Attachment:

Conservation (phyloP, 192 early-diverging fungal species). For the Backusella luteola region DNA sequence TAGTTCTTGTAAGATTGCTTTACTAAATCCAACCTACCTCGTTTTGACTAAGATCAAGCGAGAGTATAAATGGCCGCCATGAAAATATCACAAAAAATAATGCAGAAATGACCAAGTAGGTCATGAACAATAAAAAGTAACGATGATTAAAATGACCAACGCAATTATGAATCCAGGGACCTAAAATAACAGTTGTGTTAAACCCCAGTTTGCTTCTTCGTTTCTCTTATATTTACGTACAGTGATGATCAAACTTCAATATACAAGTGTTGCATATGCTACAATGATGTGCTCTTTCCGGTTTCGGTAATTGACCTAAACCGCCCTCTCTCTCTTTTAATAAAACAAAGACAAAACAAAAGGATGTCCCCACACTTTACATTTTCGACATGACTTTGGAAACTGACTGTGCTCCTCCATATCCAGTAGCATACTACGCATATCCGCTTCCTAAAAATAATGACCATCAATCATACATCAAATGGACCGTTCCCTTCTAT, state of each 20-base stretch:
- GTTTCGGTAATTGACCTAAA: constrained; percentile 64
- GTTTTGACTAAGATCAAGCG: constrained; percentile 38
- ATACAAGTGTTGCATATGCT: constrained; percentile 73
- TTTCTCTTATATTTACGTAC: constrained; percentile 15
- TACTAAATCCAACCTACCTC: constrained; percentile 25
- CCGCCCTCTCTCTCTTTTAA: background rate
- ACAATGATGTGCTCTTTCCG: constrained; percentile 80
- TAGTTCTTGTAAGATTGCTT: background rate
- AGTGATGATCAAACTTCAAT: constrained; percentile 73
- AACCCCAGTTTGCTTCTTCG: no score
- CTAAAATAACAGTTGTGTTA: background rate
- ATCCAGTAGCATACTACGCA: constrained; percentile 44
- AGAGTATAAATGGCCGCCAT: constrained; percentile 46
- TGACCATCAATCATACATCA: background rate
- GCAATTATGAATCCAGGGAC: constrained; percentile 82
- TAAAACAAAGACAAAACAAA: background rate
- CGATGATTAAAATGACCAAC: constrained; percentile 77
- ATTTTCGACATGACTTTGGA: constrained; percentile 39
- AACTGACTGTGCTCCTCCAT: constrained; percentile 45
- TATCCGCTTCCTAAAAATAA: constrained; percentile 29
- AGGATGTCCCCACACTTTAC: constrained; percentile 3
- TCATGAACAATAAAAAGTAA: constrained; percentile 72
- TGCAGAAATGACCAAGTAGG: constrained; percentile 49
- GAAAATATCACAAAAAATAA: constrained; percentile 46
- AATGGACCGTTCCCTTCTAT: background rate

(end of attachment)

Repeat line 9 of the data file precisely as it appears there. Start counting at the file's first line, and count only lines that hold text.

- TAGTTCTTGTAAGATTGCTT: background rate